I have always been eclectic in my approach, and see the value in all the main spiritual traditions and a wide range of practices. They are all medicine for people with different backgrounds, from different cultures, and at different phases in their process. So although I seek out practices that seem the most effective for me, I also realize that they are not inherently or absolutely “better” than other practices out there. And they are definitely not better than what’s possible, and what will most likely be developed in the future.
As part of a spiritual emergency, it’s common for people to be highly sensitive – to the energies of other people, places, the land, food and more.
I have certainly experienced my share of it.
There is a gift in this sensitivity, since it provides us guidance (what to do, what not to do), it can give us insights and inspiration (for writing, art), and it can help us help others.
It can also be very challenging – and even painful – at times.
Here are some things I have found helpful:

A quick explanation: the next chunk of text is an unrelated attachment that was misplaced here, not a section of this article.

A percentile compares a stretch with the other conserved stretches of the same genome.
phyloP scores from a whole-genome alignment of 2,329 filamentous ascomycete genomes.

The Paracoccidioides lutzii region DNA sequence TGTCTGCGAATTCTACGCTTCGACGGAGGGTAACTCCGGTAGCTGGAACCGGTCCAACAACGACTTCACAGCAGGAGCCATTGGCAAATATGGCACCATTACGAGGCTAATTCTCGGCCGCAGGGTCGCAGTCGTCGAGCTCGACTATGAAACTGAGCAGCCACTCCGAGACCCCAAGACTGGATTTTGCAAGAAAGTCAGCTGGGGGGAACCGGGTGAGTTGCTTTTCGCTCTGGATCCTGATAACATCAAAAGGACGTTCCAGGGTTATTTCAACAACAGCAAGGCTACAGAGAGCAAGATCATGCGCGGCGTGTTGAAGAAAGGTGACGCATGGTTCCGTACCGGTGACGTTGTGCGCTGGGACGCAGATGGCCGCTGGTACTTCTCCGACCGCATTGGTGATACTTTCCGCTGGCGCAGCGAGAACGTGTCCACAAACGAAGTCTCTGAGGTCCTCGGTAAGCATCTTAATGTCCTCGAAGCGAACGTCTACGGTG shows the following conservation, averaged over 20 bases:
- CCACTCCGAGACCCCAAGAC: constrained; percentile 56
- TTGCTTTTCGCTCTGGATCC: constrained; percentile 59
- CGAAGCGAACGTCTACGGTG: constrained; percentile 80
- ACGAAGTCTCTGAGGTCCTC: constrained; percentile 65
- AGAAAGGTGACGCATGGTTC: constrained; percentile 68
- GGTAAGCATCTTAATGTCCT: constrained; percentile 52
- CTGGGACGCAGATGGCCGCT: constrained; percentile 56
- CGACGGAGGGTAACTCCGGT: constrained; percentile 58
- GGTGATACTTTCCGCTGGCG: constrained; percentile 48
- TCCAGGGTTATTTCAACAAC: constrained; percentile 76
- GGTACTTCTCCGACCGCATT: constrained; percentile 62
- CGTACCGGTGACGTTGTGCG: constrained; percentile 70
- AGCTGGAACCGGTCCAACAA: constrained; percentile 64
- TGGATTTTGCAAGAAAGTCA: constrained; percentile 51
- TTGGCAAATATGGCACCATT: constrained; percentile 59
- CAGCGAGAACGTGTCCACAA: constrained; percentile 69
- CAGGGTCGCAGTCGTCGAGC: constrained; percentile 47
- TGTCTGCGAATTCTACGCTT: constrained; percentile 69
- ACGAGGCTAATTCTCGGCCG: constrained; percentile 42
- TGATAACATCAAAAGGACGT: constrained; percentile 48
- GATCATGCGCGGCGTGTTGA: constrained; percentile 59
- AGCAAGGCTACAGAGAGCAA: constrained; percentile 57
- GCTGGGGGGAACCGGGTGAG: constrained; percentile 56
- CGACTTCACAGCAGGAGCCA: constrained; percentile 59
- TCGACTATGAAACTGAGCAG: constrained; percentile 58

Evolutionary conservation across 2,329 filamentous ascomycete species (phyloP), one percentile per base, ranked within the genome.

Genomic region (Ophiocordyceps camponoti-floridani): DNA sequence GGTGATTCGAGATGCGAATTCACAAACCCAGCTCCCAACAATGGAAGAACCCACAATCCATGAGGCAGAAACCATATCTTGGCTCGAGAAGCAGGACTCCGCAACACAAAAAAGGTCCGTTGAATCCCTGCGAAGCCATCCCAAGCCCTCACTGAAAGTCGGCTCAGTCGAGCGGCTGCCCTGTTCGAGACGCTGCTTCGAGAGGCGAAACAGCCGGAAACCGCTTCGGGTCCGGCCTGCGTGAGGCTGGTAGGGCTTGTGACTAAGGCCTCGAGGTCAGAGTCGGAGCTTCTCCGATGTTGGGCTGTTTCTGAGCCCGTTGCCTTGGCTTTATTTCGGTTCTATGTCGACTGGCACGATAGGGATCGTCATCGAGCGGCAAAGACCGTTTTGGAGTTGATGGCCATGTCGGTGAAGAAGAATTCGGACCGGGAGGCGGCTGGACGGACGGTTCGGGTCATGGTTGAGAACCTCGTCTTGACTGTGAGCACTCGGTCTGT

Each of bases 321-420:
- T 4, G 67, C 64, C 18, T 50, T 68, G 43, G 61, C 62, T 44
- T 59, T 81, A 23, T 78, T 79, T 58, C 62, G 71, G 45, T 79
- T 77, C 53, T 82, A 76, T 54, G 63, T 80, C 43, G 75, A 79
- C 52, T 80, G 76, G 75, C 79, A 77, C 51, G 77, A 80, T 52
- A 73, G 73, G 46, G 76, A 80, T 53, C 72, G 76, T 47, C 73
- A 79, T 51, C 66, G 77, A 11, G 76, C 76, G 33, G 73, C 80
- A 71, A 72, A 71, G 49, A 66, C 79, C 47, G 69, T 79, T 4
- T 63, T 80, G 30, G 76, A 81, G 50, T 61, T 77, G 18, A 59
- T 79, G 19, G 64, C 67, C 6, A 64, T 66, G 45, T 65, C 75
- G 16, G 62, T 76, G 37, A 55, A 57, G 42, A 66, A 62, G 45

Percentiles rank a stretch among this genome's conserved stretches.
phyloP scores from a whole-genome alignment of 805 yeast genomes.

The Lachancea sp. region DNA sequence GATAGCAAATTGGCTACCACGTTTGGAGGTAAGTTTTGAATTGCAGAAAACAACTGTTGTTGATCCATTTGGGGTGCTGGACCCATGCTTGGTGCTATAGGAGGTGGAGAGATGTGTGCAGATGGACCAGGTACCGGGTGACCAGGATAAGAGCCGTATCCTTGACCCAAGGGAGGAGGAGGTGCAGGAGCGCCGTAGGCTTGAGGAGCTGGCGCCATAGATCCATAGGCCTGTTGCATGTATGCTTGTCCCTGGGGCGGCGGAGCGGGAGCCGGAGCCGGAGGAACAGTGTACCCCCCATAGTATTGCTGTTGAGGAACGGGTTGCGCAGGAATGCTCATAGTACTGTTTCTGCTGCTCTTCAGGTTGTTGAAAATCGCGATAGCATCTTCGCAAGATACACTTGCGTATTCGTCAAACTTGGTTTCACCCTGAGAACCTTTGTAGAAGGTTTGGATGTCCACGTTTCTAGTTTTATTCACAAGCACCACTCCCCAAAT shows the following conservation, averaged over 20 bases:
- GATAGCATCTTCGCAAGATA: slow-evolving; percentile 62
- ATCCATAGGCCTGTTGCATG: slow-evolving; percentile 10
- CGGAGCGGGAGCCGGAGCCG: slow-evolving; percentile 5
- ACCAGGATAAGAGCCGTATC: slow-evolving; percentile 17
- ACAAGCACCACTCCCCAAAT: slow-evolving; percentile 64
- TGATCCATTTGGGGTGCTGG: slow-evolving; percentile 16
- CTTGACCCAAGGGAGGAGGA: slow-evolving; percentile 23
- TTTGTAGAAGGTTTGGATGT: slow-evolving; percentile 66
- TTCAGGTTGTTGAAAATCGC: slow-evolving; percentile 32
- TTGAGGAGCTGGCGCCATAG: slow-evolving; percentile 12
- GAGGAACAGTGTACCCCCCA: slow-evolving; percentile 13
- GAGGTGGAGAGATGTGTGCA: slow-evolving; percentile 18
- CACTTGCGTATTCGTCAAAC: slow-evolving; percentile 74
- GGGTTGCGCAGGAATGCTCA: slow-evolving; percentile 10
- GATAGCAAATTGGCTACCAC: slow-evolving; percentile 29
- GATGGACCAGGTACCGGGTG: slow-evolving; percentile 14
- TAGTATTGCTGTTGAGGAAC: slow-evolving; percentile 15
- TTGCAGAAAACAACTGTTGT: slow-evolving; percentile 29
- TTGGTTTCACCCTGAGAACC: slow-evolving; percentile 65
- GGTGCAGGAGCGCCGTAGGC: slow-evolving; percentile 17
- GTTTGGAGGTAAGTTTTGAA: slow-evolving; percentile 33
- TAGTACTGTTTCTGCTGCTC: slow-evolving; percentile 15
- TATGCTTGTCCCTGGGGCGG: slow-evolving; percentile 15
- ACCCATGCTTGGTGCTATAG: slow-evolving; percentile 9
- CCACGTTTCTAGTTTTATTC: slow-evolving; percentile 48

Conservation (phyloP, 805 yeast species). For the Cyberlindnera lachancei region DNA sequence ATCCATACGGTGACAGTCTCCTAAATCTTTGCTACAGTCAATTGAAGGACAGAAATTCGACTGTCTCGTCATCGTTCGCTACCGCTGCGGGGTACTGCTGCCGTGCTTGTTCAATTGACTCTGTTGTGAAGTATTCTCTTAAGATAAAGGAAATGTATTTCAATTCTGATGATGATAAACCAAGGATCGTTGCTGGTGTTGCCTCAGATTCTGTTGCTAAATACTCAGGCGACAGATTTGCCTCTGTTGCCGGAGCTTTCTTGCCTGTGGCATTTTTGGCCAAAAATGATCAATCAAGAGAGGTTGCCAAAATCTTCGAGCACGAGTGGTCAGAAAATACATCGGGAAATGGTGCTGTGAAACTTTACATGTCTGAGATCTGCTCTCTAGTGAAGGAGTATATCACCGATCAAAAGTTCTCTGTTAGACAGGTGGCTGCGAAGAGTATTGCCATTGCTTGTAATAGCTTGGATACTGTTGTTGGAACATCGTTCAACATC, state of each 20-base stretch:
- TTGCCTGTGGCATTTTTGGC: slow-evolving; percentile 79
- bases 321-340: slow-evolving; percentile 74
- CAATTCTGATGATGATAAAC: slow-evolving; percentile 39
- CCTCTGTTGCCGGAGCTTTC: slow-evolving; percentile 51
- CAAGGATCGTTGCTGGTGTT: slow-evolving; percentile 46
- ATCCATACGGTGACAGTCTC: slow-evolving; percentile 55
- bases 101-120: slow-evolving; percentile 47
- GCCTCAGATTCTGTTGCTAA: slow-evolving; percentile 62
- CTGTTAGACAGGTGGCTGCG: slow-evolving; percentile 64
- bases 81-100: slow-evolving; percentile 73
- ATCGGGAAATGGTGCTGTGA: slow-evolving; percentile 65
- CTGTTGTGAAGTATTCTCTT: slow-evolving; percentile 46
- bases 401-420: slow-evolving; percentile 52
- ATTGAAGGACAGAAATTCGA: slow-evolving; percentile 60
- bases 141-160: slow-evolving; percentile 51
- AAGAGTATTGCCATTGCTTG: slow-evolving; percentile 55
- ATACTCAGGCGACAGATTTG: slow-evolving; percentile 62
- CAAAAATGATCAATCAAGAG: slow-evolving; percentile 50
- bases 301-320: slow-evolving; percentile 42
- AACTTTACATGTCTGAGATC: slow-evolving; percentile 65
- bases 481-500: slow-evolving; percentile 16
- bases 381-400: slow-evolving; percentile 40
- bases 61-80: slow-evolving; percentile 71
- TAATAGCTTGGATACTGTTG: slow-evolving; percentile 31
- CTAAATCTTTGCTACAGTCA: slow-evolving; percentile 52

Recognizing the difference between the sensitivity, and my reaction to or relationship with it. The sensitivity itself is OK. It’s my reaction to it that sometimes is stressful and painful (and it comes from my own wounding and unexamined assumptions).
Inquiring into my stories about what’s going on, including the trigger and what’s triggered. Help myself see more clearly what’s really going on.
Finding in myself what I see as “out there”. Owning it. Embracing it. Healing and finding my own wholeness as a human being.
Taking care of myself. Allowing myself to leave situations that feel uncomfortable, if that seems the most kind choice. (And owning that I am doing so at least partly because I am not quite healed and whole yet.) For instance, if I sit next to someone on the train whose energy triggers something in me, I give myself permission to stand up and go somewhere else.
Spending time in nature. Healing physically and emotionally. Finding nurturing environments, people, activities etc. Find grounding psychologically (healing, wholeness) and energetically (nature, gardening, tai chi etc.). Allowing the soul level to work on me – through prayer and meditation – infusing my human self and inviting it to heal and find its own wholeness.
Pain is a total projection, and it prevents us from noticing that it’s all love.
– Byron Katie, paraphrased from a webcast